While Washington's attention has been absorbed elsewhere, what the US likes to think of as its backyard has been showing dangerous signs of independence. (This is not the first time - one has only to think of the strides Latin America took during the Second World War.)
The US administration, suddenly waking up to what is going on, is preparing an ambitious offensive. The strategy, which will be announced formally during George Bush's hastily organised trip to Latin America early next month, will be built on "bio-energy". It sounds environmentally friendly and innocuous but, in reality, biofuel is to be used as a weapon to weaken the ringleader of the left, Venezuela's charismatic president, Hugo Chávez.
Latin America's move to the left has been gaining momentum. On 9 February President Evo Morales of Bolivia signed a decree to nationalise a Swiss-owned tin smelter, sending 200 soldiers to occupy the plant. Part of the finance for the takeover is coming from Venezuela.
The move has great symbolic importance, for the smelter once belonged to Gonzalo Sánchez de Lozada, the former president and close ally of the US (who actually speaks English better than Spanish). In the 1990s Goni, as he is known, sold key sectors of the Bolivian economy to foreign companies at knock-down prices.
This is no isolated case. When Morales took over in January 2006, the state's share of the economy was a meagre 7-8 per cent. He plans for it to have risen to a quarter by the end of this year. That kind of change - and the message it sends to the rest of the developing world, that there really is an alternative to neoliberalism - marks the beginning of a new epoch.
In Ecuador, another left-winger, Rafael Correa, declared at his inauguration in January that "we are leaving behind the long dark night of neoliberalism". Presenting him with a replica of Simón Bolívar's sword, Chávez said that the great 19th-century South American liberator was "once again striding across the continent". Shortly afterwards, Chávez announced a second, more radical, phase in his own government. He says that by 2021, which will mark the 200th anniversary of South America's independence, Venezuela will have constructed something completely new - "Bolivarian socialism".
Washington is keenly aware that this swing to the left is sustained partly by Chávez's petrodollars. Apart from funding social welfare programmes throughout the region (including, in a deliberately provocative gesture, the donation of oil to poor families in the US), Chávez has ambitious plans for South American integration, in a rival vision to Bush's stalled Free Trade Area of the Americas. He has got Presidents Lula in Brazil and Kirchner in Argentina to sign up to a $20bn, 5,000-mile gas pipeline to run the length of the South American continent.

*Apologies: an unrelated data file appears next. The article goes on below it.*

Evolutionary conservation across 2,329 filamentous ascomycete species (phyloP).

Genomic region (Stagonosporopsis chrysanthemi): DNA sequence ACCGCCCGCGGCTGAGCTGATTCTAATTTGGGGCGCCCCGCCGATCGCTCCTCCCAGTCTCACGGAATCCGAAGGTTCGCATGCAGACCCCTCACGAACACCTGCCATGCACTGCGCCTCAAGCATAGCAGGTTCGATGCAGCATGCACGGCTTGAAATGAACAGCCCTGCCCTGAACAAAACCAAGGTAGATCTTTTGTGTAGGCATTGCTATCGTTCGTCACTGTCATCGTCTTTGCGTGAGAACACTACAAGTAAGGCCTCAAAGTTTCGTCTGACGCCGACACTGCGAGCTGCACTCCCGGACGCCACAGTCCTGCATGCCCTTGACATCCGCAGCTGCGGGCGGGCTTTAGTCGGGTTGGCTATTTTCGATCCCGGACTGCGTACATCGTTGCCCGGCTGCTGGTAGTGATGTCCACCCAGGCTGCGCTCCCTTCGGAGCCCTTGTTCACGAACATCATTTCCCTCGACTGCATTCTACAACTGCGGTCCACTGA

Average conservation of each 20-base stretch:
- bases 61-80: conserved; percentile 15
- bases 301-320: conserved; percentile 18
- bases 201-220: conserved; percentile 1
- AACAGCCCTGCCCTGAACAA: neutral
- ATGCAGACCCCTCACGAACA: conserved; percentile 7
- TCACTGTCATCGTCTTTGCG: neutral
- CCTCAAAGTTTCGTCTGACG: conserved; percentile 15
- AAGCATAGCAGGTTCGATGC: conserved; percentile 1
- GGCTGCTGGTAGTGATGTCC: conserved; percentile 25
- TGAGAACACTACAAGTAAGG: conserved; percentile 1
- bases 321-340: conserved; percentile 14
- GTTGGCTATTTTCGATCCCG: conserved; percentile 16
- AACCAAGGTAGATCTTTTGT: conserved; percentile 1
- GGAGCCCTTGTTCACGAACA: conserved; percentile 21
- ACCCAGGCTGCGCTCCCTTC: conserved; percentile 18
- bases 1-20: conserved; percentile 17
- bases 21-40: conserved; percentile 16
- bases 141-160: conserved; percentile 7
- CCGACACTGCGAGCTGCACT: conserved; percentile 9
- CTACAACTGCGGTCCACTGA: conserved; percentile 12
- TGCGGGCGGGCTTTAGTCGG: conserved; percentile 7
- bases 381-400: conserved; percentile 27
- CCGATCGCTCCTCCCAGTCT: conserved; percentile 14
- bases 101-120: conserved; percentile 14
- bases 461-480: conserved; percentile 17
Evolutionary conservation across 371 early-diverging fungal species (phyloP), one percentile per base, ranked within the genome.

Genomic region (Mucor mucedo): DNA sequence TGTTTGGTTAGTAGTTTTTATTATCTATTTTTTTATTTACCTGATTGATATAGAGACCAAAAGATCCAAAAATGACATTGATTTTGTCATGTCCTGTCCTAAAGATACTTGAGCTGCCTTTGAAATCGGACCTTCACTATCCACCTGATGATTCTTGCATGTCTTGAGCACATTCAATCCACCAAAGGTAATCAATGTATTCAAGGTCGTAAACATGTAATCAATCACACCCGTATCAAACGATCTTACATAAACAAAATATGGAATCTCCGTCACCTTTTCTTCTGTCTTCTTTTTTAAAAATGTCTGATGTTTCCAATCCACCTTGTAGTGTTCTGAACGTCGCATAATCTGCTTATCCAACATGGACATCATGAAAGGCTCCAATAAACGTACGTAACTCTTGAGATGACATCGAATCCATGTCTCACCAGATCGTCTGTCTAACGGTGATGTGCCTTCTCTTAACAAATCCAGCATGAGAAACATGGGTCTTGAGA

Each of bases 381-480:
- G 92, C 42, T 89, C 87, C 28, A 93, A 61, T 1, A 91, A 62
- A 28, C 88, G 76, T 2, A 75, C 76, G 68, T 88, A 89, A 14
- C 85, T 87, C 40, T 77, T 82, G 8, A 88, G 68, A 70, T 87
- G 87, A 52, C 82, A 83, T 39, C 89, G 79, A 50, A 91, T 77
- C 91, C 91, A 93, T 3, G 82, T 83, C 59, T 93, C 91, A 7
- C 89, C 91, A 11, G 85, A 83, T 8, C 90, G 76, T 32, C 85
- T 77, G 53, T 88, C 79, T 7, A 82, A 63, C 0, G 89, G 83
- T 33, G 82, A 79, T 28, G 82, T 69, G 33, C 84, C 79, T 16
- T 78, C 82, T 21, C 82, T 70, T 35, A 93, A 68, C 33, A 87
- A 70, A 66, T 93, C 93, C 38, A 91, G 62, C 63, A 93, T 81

Caught on the hop, Washington is fast coming up with a counter-strategy. Noting that Brazil is already the world's largest manufacturer of ethanol and has ambitions to export biofuel technology, the US is offering Brazil "a new partnership through ethanol". It wants the two nations, which together produce 70 per cent of the world's ethanol, to promote biofuels in the rest of South America. It could be a tempting offer for Brazil, particularly if the US offers financial support.
Biofuels are often touted as a technical fix for the global environmental crisis, but this is clearly not the case in the US. David Pimentel, an ecology expert from Cornell University, has shown that it takes 70 per cent more energy to produce maize-based ethanol than the final product contains.
Although Brazil's ethanol, made from sugar cane, has many other problems (such as reducing the land available for food cultivation by small farmers), it does make environmental sense, in that it has a 1:6 energy ratio. Thus, if the US were really interested in combating global warming, it would abolish the substantial tariff barriers that keep Brazil's ethanol out of the US market. This it has repeatedly refused to do.
It is clear that the US biofuel project is a wheeze to create a highly profitable activity for multinationals, particularly those in the energy sector, and to reduce US dependence on imported oil from countries in the Middle East and Latin America that have broken free from Washington's domination.
The new partnership with Brazil is a further refinement of this strategy. It has only one aim: to reduce South America's dependence on oil, and thus to weaken Chávez's influence.
Earlier this month, R Nicholas Burns, the US under-secretary of state for political affairs, let the cat out of the bag. "Energy has tended to distort the power of some of the states we find to be negative in the world, like Venezuela and Iran," he said in São Paulo. "So the more we can diversify our energy sources and depend less on oil, the better off we will be."